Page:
If you are already calculating how much money you are going to spend this school year, try some of these ways to save money on school lunches. You can be frugal and still give your kids a healthy and tasty lunch each day.

What tips do you have for saving money on school lunches?

Addi Ganley is a work-at-home mom of 3 young boys. Her blog, Frugal Fanatic, focuses on how to live a frugal lifestyle. She is passionate about saving money and believes that if you save where you can then you can spend where you want to. Frugal Fanatic is her way of helping other people learn how to manage their finances in every day life.

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How I’m Helping My Daughter’s Special Needs via Swagbucks, Surveys, and Coupon Apps

free items

Testimonial from Samantha

About 9 months ago, we found out that my daughter had autism, it was a shock and has been something we have spent these last 9 months dealing with, as well as proactively seeking treatment for her.

We have gone the traditional routes with speech, occupational, and physical therapies for her (which are thankfully covered by insurance) as well as the biomedical route.

We also immediately started her on a Gluten-free, Casein-free diet. It is expensive but I have been able to find great deals using the coupons and match-up from your weekly Organic and Natural coupon posts.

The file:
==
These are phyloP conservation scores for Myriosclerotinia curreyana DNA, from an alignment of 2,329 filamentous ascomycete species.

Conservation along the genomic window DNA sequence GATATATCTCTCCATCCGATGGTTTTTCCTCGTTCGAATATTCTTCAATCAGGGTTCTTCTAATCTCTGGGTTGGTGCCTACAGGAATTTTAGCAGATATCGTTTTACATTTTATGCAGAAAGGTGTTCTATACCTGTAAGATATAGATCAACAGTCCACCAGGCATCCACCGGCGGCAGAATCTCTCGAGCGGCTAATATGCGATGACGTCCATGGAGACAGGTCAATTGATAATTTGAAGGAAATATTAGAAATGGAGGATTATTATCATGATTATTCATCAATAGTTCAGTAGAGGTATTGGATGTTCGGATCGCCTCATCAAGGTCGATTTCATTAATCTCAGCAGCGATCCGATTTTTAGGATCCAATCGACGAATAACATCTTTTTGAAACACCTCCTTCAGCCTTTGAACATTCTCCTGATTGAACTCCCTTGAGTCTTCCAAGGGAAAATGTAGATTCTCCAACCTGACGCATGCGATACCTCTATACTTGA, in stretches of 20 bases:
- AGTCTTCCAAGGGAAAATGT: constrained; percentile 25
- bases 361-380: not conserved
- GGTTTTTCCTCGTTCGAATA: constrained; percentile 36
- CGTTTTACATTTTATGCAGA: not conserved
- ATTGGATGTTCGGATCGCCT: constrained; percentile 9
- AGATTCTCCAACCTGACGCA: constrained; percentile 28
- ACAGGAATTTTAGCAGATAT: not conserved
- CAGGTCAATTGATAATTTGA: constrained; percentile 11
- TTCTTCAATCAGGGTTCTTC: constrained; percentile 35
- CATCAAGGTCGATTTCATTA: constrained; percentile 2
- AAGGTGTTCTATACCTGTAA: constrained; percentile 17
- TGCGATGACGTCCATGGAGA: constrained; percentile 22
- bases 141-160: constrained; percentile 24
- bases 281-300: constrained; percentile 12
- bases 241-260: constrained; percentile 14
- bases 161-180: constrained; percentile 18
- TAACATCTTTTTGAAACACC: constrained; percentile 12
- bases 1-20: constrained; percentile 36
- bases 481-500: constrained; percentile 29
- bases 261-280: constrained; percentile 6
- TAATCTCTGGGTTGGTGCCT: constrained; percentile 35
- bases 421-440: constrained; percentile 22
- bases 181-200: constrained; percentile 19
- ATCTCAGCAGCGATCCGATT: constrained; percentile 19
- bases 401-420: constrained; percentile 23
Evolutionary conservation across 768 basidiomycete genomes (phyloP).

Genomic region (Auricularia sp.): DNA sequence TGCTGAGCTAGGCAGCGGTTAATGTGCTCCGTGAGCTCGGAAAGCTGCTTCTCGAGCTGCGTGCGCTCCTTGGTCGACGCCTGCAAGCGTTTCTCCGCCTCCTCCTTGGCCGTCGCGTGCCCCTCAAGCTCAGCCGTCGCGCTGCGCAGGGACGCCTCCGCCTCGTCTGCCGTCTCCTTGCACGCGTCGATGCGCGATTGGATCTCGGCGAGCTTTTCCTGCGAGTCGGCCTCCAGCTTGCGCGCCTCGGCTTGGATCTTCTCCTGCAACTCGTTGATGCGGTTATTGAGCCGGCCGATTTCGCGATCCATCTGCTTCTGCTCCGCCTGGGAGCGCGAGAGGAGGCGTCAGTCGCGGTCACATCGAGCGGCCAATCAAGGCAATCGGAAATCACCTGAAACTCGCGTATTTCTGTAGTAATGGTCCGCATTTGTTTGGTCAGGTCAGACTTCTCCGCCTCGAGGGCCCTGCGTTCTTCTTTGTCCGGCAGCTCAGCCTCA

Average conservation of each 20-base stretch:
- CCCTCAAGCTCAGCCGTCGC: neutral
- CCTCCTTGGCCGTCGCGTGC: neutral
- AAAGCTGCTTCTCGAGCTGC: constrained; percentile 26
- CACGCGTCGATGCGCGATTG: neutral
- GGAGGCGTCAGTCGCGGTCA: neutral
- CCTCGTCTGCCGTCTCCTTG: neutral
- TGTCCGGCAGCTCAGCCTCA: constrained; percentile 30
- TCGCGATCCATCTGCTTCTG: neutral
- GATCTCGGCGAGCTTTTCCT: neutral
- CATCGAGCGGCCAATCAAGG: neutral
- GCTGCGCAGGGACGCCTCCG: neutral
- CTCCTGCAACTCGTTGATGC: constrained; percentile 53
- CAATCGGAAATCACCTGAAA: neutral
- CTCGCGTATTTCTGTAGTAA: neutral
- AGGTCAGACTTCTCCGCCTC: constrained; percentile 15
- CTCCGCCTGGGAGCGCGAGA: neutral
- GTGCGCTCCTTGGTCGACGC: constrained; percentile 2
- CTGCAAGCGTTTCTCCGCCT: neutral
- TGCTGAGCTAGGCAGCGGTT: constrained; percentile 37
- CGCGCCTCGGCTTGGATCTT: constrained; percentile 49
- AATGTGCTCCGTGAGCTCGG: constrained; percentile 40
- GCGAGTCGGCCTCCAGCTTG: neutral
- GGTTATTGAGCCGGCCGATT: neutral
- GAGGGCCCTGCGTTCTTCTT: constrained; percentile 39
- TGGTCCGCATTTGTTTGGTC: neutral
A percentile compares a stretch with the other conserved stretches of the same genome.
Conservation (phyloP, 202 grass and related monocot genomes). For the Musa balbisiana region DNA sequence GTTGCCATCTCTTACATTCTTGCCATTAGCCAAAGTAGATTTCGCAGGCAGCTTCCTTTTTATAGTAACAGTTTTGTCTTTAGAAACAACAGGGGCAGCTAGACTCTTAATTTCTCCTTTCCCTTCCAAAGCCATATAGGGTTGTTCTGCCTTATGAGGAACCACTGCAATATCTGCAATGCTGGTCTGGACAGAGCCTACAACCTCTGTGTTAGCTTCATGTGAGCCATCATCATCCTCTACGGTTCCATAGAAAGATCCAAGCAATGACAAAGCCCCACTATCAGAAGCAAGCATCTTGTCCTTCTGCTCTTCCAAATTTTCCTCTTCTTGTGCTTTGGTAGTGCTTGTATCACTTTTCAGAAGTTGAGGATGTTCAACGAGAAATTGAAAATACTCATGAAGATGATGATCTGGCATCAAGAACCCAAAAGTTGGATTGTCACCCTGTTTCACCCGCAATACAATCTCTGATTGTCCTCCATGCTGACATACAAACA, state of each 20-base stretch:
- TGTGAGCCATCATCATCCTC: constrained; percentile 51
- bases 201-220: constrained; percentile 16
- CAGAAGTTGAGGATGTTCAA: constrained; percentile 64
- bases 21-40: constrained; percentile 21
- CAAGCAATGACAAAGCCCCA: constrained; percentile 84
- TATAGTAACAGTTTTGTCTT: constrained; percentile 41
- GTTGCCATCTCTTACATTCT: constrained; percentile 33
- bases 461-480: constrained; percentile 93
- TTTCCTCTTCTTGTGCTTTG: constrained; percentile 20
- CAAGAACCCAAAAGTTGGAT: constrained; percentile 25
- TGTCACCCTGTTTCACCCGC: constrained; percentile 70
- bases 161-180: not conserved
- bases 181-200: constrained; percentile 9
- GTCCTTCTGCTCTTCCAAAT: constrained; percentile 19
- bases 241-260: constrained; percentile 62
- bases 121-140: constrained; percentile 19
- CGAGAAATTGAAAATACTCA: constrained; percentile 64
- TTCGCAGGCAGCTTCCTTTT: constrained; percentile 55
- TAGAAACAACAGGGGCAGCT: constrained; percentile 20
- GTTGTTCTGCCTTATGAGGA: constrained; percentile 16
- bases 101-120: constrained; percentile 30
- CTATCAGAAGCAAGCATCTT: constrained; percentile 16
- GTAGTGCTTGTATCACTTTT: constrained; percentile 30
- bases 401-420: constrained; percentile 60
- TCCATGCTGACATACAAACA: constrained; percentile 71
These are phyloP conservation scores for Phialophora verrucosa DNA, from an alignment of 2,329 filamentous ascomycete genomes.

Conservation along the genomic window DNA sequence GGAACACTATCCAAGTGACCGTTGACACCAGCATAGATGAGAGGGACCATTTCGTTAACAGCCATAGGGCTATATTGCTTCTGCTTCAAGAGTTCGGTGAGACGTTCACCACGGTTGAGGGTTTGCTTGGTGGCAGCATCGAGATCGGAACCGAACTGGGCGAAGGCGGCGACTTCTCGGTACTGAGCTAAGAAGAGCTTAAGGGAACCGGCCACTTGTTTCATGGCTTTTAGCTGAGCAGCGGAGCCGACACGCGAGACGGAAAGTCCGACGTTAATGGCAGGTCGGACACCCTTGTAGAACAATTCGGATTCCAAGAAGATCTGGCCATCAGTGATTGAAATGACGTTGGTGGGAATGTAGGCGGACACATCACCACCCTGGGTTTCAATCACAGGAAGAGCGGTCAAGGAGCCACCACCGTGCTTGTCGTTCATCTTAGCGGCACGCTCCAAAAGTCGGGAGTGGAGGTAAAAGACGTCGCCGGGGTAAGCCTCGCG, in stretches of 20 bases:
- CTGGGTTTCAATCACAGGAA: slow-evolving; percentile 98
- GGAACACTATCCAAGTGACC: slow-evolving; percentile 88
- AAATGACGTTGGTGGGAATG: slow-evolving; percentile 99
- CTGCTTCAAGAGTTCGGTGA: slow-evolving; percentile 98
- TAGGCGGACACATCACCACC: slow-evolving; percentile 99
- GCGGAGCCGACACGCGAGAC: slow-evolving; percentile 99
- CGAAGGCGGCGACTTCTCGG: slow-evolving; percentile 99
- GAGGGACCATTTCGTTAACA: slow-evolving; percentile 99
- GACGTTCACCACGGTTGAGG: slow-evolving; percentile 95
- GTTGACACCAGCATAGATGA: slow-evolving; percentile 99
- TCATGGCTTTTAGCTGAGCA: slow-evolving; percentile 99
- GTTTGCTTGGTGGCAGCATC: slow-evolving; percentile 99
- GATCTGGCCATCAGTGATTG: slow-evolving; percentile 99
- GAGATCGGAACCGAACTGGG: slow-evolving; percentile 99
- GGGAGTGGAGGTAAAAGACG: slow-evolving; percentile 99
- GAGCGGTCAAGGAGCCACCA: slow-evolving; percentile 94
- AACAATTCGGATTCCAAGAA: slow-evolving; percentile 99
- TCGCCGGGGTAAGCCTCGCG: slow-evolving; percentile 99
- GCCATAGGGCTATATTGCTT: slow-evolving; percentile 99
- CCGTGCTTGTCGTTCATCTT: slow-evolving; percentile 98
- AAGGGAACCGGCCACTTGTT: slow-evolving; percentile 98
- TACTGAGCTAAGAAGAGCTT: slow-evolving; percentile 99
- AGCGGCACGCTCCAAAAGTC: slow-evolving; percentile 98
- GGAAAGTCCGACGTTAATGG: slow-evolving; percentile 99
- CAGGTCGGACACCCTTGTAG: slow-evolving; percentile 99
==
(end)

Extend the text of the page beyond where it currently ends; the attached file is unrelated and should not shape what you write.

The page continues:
One thing that kept coming up in my web research was a cookbook called “Special Diets for Special Kids“.  I really wanted this cookbook, but couldn’t justify the splurge on our already tight budget — so I check my Swagbucks and saw that I had enough gift cards to cash out for $25 (which was enough to pay for the book!)

Another route I have been researching (and was happy to see your post on) was essential oils. I am trying go avoid medications whenever possible, but still keep my family healthy.

While we are somewhat obsessive about hand washing and have started taking a daily multivitamin and even probiotics, I wanted to try some essential oils too. I have been able to purchase “Essential Oils for the Healthy Child” as well as few synergy blends from Plant Therapy using my various on-line earnings, as well as a sample pack from Native American Nutritionals.

So how have I been able to make money online?

Most of the ideas below came directly from your website!!

1. Swagbucks:

I try to run the Swagbucks TV app on my phone or tablet throughout the day as well as do the Daily Poll, Encrave, NOSO, and Discover Content.

2. Surveys:

I have also signed up with several survey companies including Pinecone, MyPoints, Opinion Outpost, Survey Spot, Inbox Dollars, and MySurvey.

While I don’t do those every day or even every week, when I get a free moment or while I’m watching TV with my husband, I will do a few surveys. I have earned about $10 or more from each of those survey companies — which I then cash out to my PayPal account.

3. Coupon Apps:

My final avenue of income as a SAHM is coupon apps such as Ibotta, Jingit, Shopmium, Checkout 51, and Saving Star.

I check each of those after a trip to the grocery store and upload receipts to those for matching offers. Most of those have a PayPal option as well, which I often choose.

This has been a hard year for us, both emotionally and financially, with little money to throw around. But with using my precious free time (I don’t have much as a mommy to 2 preschoolers and an infant) I have been able to make a bit of extra cash to purchase some helpful items for my daughter and my family as a whole.